John Santelli, Senior Fellow
Dr. John Santelli is the Department Chair and Professor of Clinical Population and Family Health at the Mailman School of Public Health, and is a Professor of Clinical Pediatrics at the College of Physicians and Surgeons at Columbia University. Dr. Santelli is a pediatrician and adolescent medicine specialist who joined the Guttmacher Institute in 2002 as a Senior Fellow. Prior to coming to New York, he was the Chief of the Applied Sciences Branch in the Division of Reproductive Health at the U.S. Centers for Disease Control and Prevention (CDC). He has conducted research on HIV/STD risk behaviors, programs to prevent STD/HIV/unintended pregnancy among adolescents and women, school-based health centers, clinical preventive services, and research ethics. He has been a national leader in insuring that adolescents are appropriately included in health research. Dr. Santelli received his MD from the Buffalo School of Medicine in 1982 and his MPH degree from Johns Hopkins University in 1986. He is a member of the board of directors of the Society for Adolescent Medicine and has served on the editorial boards of the Journal of Adolescent Health, Perspectives on Sexual and Reproductive Health and AIDS Education and Prevention.
Recent Publications Include:
Santelli JS et al., Changing behavioral risk for pregnancy among high school students in the United States, 1991-2007, Journal of Adolescent Health, 2009, 44(7):25-32.
Lindberg LD, Jones R and Santelli JS, Non-coital sexual activities among adolescents, Journal of Adolescent Health, 2008, 43(3):231-238.
Santelli JS et al., Explaining recent declines in adolescent pregnancy in the United States: the contributions of abstinence and improved contraceptive use, American Journal of Public Health, 2007; 97(1):1-7.
Santelli JS, Abstinence-only education: politics, science, and ethics, Social Research, 2006, 73 (3): 835- 858.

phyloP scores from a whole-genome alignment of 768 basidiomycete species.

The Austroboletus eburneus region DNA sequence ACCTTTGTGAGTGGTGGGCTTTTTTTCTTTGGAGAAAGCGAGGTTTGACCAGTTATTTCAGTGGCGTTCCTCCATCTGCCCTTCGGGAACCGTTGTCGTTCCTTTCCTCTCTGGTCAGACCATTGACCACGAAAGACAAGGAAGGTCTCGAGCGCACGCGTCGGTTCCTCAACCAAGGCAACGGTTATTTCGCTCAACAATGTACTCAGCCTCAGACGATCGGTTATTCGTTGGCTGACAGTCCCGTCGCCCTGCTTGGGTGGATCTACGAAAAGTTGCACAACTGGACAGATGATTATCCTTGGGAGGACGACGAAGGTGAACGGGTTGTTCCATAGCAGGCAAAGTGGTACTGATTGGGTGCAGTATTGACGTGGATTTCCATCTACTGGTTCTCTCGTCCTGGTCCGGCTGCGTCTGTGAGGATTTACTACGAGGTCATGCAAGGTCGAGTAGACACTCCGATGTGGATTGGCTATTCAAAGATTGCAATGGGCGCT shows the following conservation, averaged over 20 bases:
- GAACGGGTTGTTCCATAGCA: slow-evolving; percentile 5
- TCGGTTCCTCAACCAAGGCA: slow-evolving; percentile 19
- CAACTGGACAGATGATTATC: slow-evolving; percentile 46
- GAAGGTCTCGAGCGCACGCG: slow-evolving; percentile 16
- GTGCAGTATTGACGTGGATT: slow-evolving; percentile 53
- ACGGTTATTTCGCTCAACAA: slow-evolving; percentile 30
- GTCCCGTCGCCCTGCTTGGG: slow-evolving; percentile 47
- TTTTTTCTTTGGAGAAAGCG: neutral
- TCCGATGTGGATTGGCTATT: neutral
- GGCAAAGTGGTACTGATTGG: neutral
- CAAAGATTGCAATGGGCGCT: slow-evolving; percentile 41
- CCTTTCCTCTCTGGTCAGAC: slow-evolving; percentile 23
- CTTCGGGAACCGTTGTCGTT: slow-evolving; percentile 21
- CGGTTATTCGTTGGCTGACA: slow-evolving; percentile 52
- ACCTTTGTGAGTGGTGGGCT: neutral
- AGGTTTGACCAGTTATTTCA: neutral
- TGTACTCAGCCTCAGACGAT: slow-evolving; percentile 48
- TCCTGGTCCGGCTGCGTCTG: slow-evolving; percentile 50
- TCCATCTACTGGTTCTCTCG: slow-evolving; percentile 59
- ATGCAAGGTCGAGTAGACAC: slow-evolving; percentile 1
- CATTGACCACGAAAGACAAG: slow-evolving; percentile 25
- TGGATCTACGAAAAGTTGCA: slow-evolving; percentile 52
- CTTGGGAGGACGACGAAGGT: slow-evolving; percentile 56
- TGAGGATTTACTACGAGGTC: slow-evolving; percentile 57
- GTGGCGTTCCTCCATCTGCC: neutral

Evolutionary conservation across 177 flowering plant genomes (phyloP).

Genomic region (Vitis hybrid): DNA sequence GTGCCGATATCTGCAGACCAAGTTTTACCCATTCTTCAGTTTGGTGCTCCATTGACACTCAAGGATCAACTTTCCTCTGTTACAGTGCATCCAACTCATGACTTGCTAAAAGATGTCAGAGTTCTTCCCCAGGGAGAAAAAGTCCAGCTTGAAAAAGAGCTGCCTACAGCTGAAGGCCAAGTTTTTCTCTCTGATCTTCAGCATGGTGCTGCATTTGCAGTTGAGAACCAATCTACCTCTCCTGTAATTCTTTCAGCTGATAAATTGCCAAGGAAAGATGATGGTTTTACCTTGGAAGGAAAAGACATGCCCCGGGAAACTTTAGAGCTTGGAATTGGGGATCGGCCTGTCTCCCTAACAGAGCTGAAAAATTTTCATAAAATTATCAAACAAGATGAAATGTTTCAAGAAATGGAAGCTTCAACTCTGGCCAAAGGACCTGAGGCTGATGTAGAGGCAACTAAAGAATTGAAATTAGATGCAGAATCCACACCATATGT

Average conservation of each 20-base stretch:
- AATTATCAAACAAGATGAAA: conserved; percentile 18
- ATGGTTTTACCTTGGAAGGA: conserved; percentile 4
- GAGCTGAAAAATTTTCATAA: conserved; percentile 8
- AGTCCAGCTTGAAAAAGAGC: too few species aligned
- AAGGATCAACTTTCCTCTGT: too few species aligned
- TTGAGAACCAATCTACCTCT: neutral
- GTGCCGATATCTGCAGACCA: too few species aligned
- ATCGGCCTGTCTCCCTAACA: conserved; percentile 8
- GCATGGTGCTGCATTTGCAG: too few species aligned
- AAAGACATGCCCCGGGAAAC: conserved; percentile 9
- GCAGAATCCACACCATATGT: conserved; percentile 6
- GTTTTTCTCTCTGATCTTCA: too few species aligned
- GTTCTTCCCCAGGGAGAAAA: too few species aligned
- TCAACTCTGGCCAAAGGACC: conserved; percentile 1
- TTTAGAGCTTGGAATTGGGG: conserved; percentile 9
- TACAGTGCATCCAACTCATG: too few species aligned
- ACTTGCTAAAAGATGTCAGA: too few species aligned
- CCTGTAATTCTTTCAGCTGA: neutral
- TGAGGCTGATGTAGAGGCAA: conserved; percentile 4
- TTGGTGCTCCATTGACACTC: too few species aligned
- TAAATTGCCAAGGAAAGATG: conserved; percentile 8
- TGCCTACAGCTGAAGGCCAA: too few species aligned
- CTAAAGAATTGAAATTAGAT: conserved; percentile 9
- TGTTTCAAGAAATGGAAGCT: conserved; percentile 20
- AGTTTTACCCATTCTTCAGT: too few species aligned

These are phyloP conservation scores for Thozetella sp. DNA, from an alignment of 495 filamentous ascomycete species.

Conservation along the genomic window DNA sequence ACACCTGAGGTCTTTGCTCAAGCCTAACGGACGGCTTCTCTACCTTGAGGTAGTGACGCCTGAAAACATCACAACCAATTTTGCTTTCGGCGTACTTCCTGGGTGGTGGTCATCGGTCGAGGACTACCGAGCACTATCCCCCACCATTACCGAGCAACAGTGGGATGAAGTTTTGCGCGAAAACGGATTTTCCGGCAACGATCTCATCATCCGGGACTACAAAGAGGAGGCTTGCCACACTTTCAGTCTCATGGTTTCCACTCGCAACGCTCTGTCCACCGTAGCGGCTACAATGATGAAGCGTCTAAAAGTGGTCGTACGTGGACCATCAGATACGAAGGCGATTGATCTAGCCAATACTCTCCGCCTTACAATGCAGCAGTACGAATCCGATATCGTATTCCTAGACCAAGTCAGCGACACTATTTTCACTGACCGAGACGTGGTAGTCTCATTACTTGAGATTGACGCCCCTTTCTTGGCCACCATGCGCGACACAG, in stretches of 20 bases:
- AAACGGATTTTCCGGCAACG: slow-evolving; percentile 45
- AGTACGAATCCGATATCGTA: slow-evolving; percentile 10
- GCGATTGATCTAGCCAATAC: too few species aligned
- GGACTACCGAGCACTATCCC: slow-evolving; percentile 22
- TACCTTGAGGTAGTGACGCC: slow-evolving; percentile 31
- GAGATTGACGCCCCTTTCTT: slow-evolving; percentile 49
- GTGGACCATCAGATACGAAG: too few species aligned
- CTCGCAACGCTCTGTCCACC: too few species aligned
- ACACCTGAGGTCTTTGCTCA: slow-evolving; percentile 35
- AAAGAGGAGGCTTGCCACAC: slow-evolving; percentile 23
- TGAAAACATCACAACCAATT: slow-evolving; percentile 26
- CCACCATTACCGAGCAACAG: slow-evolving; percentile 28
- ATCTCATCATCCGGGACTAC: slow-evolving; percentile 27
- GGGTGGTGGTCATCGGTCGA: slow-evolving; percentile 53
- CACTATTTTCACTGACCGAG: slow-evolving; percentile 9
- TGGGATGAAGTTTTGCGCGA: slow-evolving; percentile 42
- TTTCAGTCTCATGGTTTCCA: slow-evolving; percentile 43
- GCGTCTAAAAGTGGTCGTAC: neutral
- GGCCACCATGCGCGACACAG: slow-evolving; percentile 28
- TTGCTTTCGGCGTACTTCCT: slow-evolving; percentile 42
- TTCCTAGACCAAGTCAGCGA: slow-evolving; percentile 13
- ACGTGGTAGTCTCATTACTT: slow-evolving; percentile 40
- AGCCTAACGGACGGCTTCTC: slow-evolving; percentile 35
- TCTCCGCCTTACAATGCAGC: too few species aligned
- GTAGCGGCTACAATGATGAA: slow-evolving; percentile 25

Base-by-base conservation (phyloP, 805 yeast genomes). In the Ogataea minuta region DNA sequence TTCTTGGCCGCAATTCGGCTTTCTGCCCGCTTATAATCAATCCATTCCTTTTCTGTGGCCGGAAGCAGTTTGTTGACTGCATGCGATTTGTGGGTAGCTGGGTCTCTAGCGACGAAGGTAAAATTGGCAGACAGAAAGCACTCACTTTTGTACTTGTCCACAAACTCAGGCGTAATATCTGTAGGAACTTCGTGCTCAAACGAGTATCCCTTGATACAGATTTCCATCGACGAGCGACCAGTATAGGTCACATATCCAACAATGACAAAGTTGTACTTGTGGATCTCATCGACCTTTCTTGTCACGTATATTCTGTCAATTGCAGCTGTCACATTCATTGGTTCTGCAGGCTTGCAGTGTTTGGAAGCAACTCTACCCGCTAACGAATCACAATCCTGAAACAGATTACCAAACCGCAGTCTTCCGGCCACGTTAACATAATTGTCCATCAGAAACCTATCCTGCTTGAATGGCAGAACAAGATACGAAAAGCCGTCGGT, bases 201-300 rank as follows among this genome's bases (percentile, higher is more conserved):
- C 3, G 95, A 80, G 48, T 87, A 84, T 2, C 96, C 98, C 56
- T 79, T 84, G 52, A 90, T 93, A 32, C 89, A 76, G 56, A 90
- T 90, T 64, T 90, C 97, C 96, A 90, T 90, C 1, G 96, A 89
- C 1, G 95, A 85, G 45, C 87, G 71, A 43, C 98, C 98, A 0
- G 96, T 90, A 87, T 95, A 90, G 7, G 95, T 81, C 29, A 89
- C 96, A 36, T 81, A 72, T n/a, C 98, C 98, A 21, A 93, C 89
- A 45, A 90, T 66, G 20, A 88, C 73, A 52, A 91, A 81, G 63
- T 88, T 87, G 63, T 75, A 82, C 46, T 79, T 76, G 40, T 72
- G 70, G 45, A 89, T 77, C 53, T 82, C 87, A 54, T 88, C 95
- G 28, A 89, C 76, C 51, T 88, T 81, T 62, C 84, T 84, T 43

Santelli JS et al., An exploration of the dimensions of pregnancy intentions among women choosing to terminate pregnancy or to initiate prenatal care in New Orleans, Louisiana, American Journal of Public Health, 2006, 96(11): 2009–2015.
Lindberg LD et al., Changes in formal sex education: 1995 and 2002, Perspectives on Sexual and Reproductive Health, 2006, 38(4):182–189.
Santelli JS et al., Contraceptive Use and Pregnancy Risk Among U.S. High School Students, 1991-2003, Perspectives on Sexual and Reproductive Health, 2006, 38(2):106–111.
Anderson JE, Santelli JS and Morrow B, Trends in adolescent contraceptive use, unprotected and poorly protected sex, 1991–2003, Journal of Adolescent Health, 2006, 38(6): 734–739.
Santelli JS et al., Abstinence and abstinence-only education: a review of US policies and programs, Journal of Adolescent Health, 2006, 38(1):72-81.
Santelli JS et al., Can changes in sexual behaviors among high school students explain the decline in teen pregnancy rates in the 1990s?, Journal of Adolescent Health, 2004, 35(2):80-90.
Santelli JS et al., Initiation of sexual intercourse among middle school adolescents: the influence of psychosocial factors, Journal of Adolescent Health, 2004, 34(3):200-208.
Santelli JS et al., Guidelines for adolescent health research. A position paper of the Society for Adolescent Medicine. Journal of Adolescent Health, 2003, 33(5):396-409.
Santelli JS et al., Reproductive health in school-based health centers: findings from the 1998-99 census of school-based health centers, Journal of Adolescent Health, 2003, 32(6):443-451.
Burstein GR et al., Missed opportunities for sexually transmitted diseases, human immunodeficiency virus, and pregnancy prevention services during adolescent health supervision visits, Pediatrics, 2003, 111(5):996-1001.
Santelli JS et al., The measurement and meaning of unintended pregnancy, Perspectives on Sexual and Reproductive Health, 2003, 35(2):94-101.
Santelli JS et al., Reliability in adolescent reporting of clinician counseling, health care use, and health behaviors, Medical Care, 2002, 40(1):26-37.
Santelli JS et al., The association of sexual behaviors with socioeconomic status, family structure, and race/ethnicity among US adolescents, American Journal of Public Health, 2000, 90(10):1582-1588.